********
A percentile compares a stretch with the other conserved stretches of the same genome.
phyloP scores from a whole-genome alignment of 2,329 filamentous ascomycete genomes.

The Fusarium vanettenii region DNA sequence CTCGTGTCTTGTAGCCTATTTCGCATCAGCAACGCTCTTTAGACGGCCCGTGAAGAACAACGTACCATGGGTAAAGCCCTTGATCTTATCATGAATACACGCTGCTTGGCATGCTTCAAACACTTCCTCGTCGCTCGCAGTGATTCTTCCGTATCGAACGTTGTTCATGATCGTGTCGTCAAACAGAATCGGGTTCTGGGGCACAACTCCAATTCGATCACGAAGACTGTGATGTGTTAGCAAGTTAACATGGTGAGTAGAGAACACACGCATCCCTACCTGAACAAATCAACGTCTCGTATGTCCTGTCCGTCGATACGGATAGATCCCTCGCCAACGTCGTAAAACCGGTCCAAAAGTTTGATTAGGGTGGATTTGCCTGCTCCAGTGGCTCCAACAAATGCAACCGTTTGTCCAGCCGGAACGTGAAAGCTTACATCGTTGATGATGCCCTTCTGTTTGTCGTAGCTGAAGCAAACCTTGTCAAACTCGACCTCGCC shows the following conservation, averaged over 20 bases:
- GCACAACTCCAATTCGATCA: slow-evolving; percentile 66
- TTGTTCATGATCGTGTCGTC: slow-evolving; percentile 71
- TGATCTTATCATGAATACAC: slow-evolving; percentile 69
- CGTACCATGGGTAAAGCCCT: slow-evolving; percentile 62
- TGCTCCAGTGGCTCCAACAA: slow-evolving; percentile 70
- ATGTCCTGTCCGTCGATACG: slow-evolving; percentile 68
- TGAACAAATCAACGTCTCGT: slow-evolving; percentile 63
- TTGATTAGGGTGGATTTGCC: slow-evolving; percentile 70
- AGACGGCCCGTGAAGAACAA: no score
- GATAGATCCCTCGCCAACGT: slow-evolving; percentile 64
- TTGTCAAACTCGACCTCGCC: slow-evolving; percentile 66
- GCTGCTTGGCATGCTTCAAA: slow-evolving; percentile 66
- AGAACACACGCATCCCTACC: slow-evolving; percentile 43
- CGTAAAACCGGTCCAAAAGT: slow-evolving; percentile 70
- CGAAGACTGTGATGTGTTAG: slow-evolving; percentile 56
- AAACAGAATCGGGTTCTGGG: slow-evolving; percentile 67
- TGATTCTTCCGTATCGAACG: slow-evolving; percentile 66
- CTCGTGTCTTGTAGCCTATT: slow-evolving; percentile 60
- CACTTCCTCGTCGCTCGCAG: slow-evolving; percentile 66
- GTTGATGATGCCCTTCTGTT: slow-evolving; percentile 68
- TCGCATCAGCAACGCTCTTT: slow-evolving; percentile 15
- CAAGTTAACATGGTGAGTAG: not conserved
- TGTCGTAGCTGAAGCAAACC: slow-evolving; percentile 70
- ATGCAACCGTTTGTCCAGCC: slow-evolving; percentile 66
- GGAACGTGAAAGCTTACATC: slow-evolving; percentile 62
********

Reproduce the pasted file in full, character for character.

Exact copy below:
A percentile compares a stretch with the other conserved stretches of the same genome.
phyloP scores from a whole-genome alignment of 2,329 filamentous ascomycete genomes.

The Fusarium vanettenii region DNA sequence CTCGTGTCTTGTAGCCTATTTCGCATCAGCAACGCTCTTTAGACGGCCCGTGAAGAACAACGTACCATGGGTAAAGCCCTTGATCTTATCATGAATACACGCTGCTTGGCATGCTTCAAACACTTCCTCGTCGCTCGCAGTGATTCTTCCGTATCGAACGTTGTTCATGATCGTGTCGTCAAACAGAATCGGGTTCTGGGGCACAACTCCAATTCGATCACGAAGACTGTGATGTGTTAGCAAGTTAACATGGTGAGTAGAGAACACACGCATCCCTACCTGAACAAATCAACGTCTCGTATGTCCTGTCCGTCGATACGGATAGATCCCTCGCCAACGTCGTAAAACCGGTCCAAAAGTTTGATTAGGGTGGATTTGCCTGCTCCAGTGGCTCCAACAAATGCAACCGTTTGTCCAGCCGGAACGTGAAAGCTTACATCGTTGATGATGCCCTTCTGTTTGTCGTAGCTGAAGCAAACCTTGTCAAACTCGACCTCGCC shows the following conservation, averaged over 20 bases:
- GCACAACTCCAATTCGATCA: slow-evolving; percentile 66
- TTGTTCATGATCGTGTCGTC: slow-evolving; percentile 71
- TGATCTTATCATGAATACAC: slow-evolving; percentile 69
- CGTACCATGGGTAAAGCCCT: slow-evolving; percentile 62
- TGCTCCAGTGGCTCCAACAA: slow-evolving; percentile 70
- ATGTCCTGTCCGTCGATACG: slow-evolving; percentile 68
- TGAACAAATCAACGTCTCGT: slow-evolving; percentile 63
- TTGATTAGGGTGGATTTGCC: slow-evolving; percentile 70
- AGACGGCCCGTGAAGAACAA: no score
- GATAGATCCCTCGCCAACGT: slow-evolving; percentile 64
- TTGTCAAACTCGACCTCGCC: slow-evolving; percentile 66
- GCTGCTTGGCATGCTTCAAA: slow-evolving; percentile 66
- AGAACACACGCATCCCTACC: slow-evolving; percentile 43
- CGTAAAACCGGTCCAAAAGT: slow-evolving; percentile 70
- CGAAGACTGTGATGTGTTAG: slow-evolving; percentile 56
- AAACAGAATCGGGTTCTGGG: slow-evolving; percentile 67
- TGATTCTTCCGTATCGAACG: slow-evolving; percentile 66
- CTCGTGTCTTGTAGCCTATT: slow-evolving; percentile 60
- CACTTCCTCGTCGCTCGCAG: slow-evolving; percentile 66
- GTTGATGATGCCCTTCTGTT: slow-evolving; percentile 68
- TCGCATCAGCAACGCTCTTT: slow-evolving; percentile 15
- CAAGTTAACATGGTGAGTAG: not conserved
- TGTCGTAGCTGAAGCAAACC: slow-evolving; percentile 70
- ATGCAACCGTTTGTCCAGCC: slow-evolving; percentile 66
- GGAACGTGAAAGCTTACATC: slow-evolving; percentile 62